Ericsson wants the International Trade Commission to ban the iPhone from sale in the U.S. over a rapidly escalating patent battle. The former maker of rather good feature phones, and long-time Sony partner, owns a lot of patents essential to the function of modern smartphones. It now works on the infrastructure side of the mobile industry, but is prepared to vigorously defend its patents from those who it considers are using them without the requisite permission.
It’s in the middle of a battle with Apple over just this, and the spat has now taken a serious turn. Apparently, Apple, has been paying Ericsson for a series of patents up until January this year, when talks to renew the license broke down, resulting in them both going to court over the problems.
Ericsson has now filed seven new lawsuits in America against Apple, and has made a request to the ITC for the iPhone to be blocked from sale. It claims 41 patents are being infringed by Apple, related to everything from the battery to the user interface. In a report published by Bloomberg, an Ericsson spokesman said, “We have offered them a licence, they have turned it down.” Ericsson’s offer of an independent arbitrator to work out fair rates was also refused by Apple, states the report.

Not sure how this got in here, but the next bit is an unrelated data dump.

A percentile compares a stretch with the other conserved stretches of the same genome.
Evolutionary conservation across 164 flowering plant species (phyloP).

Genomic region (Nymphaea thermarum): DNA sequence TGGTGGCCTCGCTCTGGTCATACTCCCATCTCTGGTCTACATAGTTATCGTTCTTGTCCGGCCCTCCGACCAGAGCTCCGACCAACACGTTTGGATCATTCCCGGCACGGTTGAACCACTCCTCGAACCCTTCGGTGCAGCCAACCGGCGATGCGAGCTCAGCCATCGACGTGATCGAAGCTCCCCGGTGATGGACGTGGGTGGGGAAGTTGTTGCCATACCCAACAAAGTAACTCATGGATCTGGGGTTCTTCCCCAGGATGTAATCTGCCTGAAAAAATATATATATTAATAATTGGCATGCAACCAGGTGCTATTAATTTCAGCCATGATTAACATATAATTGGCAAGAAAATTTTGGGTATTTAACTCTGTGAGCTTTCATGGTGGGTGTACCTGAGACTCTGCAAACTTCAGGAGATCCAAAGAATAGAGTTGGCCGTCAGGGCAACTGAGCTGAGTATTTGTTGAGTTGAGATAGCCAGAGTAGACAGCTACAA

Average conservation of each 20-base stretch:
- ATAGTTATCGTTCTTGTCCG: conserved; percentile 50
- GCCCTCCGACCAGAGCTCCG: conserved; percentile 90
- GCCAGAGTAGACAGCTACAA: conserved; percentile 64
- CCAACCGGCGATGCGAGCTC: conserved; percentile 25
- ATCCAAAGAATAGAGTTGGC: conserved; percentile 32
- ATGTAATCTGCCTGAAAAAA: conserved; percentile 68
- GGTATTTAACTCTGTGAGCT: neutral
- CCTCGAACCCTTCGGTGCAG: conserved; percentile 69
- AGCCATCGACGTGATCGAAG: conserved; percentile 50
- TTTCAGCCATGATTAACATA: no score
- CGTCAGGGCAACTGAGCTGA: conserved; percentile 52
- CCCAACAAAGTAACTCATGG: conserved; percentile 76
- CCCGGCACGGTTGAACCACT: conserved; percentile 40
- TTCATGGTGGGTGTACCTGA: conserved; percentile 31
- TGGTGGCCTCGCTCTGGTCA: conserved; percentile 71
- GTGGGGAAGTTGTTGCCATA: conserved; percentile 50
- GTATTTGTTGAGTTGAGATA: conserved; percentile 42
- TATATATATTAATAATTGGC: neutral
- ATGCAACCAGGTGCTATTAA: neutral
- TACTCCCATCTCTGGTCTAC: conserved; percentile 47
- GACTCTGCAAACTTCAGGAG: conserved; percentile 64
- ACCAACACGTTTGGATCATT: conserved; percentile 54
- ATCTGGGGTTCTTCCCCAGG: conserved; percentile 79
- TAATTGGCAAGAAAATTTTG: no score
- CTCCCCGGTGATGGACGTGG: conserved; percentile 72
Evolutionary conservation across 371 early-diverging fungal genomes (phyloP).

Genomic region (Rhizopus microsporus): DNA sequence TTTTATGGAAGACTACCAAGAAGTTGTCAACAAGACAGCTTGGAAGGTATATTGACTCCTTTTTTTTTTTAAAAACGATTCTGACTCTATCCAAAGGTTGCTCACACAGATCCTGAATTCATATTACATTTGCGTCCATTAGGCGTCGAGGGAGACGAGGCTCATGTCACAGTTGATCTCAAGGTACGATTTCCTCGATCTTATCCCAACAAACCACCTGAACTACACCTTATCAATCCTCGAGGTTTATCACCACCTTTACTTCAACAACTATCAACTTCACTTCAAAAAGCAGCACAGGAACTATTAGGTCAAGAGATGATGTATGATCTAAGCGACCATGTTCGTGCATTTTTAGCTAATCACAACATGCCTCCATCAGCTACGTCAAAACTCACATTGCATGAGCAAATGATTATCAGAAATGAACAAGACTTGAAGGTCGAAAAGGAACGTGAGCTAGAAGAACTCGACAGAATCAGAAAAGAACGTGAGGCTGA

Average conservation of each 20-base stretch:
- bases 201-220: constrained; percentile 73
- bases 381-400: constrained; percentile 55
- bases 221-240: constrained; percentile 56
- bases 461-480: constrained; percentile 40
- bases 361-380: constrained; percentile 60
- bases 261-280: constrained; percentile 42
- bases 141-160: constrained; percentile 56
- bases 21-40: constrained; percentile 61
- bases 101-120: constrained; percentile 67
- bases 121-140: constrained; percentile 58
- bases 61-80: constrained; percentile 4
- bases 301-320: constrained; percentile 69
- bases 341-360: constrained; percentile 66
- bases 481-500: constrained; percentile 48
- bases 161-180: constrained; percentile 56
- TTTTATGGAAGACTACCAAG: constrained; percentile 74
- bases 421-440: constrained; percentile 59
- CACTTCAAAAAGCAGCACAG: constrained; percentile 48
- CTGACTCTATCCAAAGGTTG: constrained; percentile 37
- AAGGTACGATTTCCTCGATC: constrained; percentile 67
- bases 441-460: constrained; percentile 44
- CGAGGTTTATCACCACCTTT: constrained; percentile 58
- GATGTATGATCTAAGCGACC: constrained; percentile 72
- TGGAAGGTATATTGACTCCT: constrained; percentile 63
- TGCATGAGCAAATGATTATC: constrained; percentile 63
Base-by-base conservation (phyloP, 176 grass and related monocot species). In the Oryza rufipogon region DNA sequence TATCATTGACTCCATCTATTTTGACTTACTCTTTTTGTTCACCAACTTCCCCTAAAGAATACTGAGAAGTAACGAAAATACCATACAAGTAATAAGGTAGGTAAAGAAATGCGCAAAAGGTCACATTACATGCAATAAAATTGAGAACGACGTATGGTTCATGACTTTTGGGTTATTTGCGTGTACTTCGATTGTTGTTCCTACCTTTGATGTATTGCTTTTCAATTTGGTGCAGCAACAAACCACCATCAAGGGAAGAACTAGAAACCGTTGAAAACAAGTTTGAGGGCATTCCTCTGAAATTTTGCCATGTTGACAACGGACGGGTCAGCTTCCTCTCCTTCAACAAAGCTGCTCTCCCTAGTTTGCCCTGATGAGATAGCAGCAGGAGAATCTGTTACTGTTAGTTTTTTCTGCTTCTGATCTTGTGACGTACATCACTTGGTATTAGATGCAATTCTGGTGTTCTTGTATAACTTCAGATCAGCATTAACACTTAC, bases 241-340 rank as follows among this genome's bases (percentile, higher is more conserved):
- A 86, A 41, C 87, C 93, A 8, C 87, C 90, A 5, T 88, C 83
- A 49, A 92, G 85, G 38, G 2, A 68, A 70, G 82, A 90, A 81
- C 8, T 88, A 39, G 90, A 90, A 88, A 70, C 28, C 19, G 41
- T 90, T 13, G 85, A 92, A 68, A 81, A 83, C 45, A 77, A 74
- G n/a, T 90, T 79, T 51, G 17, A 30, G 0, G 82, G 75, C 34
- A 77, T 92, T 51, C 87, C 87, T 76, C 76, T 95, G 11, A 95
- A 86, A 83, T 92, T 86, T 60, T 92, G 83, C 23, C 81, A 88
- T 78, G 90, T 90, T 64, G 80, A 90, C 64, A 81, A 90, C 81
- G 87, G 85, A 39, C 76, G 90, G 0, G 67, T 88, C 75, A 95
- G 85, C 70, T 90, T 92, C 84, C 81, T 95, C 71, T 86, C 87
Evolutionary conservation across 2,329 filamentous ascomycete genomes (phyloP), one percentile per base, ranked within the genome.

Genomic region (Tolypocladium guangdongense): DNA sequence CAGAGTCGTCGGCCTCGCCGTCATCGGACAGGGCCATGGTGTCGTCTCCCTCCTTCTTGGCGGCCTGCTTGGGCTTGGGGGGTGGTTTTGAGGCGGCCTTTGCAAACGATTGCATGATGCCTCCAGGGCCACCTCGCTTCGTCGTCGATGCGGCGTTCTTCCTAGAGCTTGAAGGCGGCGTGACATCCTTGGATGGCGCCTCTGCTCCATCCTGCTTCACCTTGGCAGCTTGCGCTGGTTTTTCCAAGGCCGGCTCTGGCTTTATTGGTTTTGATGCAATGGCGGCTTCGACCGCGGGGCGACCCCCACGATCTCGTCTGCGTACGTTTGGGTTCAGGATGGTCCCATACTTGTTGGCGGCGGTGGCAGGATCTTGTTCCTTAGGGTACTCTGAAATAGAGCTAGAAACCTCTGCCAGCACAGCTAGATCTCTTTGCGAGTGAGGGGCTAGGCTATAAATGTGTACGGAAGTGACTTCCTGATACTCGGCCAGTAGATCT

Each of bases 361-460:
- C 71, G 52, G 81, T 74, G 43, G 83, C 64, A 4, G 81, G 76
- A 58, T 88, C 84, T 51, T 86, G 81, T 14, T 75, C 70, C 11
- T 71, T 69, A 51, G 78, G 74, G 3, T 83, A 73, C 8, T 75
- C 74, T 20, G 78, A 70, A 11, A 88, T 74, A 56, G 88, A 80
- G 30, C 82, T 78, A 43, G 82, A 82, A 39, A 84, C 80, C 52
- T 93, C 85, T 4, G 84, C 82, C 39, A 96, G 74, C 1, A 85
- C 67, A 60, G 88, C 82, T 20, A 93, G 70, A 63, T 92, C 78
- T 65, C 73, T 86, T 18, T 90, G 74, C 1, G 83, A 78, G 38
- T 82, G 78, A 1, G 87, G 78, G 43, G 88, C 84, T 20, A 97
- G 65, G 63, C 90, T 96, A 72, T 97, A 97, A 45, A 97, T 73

Apple, of course, has a different view. It says Ericsson is, “exploiting its patents to take the value of these cutting-edge Apple innovations,” and accuses the company of “abusive” patent licensing practices.
Whether anything comes of Ericsson’s attempt to ban the iPhone from sale remains to be seen, but at this stage, it’s being viewed as a way to force Apple’s arm over reaching a speedier and mutually acceptable agreement.
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